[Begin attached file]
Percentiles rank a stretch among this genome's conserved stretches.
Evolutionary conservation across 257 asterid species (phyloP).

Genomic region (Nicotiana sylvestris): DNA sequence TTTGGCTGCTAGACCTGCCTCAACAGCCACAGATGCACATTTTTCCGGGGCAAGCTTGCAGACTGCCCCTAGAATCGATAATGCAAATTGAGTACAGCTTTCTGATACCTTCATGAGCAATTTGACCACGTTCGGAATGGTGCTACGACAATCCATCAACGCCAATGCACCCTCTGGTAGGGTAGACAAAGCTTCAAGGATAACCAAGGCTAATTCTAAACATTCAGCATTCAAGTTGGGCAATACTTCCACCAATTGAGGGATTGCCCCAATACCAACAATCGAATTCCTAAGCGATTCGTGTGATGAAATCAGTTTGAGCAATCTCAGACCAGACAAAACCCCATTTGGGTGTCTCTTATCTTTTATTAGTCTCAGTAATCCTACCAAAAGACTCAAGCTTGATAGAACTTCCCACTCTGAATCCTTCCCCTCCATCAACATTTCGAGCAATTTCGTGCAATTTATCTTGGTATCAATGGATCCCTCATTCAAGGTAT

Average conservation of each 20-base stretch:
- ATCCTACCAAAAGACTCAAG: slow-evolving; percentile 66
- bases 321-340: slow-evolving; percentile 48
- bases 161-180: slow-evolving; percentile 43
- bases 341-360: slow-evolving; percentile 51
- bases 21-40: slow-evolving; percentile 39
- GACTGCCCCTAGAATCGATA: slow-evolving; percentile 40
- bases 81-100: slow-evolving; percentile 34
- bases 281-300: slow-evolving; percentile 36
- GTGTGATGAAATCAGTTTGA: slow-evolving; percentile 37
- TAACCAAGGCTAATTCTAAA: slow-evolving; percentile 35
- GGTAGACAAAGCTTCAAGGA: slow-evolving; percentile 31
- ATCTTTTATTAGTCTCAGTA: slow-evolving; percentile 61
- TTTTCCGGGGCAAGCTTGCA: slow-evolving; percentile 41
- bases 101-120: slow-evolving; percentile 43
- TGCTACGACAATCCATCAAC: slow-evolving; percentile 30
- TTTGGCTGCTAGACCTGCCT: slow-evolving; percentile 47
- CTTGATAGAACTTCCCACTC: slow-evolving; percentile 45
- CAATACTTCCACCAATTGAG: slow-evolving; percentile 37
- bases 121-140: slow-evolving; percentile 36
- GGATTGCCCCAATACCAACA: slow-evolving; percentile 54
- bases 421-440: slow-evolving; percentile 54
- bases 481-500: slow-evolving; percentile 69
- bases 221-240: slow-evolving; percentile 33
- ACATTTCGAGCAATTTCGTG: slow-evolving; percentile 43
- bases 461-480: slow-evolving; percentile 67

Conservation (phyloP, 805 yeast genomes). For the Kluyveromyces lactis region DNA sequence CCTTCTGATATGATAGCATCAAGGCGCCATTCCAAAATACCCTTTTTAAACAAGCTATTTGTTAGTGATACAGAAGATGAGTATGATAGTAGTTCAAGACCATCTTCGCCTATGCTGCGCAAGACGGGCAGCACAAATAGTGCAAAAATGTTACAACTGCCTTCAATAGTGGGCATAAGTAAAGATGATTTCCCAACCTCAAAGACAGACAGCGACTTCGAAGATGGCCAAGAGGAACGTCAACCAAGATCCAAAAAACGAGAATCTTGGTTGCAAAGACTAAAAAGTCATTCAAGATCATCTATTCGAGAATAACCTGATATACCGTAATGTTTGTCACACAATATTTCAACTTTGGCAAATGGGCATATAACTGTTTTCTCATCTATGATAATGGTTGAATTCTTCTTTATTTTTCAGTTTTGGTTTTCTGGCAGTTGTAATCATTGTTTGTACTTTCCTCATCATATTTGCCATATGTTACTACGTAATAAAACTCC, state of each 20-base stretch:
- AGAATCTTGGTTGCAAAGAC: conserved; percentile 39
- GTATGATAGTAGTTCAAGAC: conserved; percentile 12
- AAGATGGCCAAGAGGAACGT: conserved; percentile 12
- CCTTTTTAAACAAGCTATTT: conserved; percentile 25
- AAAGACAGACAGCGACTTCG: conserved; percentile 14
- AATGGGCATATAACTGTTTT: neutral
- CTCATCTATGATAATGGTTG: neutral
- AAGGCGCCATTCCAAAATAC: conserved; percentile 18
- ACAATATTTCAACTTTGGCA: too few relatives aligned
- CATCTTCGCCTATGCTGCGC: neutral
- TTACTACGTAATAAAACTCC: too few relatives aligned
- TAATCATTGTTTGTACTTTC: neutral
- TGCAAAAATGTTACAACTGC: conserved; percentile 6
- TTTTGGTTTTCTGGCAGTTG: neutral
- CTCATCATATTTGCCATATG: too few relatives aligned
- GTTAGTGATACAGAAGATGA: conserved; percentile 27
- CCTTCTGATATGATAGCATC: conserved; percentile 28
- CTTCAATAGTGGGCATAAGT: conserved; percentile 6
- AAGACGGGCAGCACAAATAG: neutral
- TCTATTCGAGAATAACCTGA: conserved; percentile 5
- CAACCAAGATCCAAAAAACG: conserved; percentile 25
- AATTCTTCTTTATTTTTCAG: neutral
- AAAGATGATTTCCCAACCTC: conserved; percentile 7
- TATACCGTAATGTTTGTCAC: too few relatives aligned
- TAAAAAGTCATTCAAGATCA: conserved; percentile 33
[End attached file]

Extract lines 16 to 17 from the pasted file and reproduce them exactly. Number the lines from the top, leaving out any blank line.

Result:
- ATCTTTTATTAGTCTCAGTA: slow-evolving; percentile 61
- TTTTCCGGGGCAAGCTTGCA: slow-evolving; percentile 41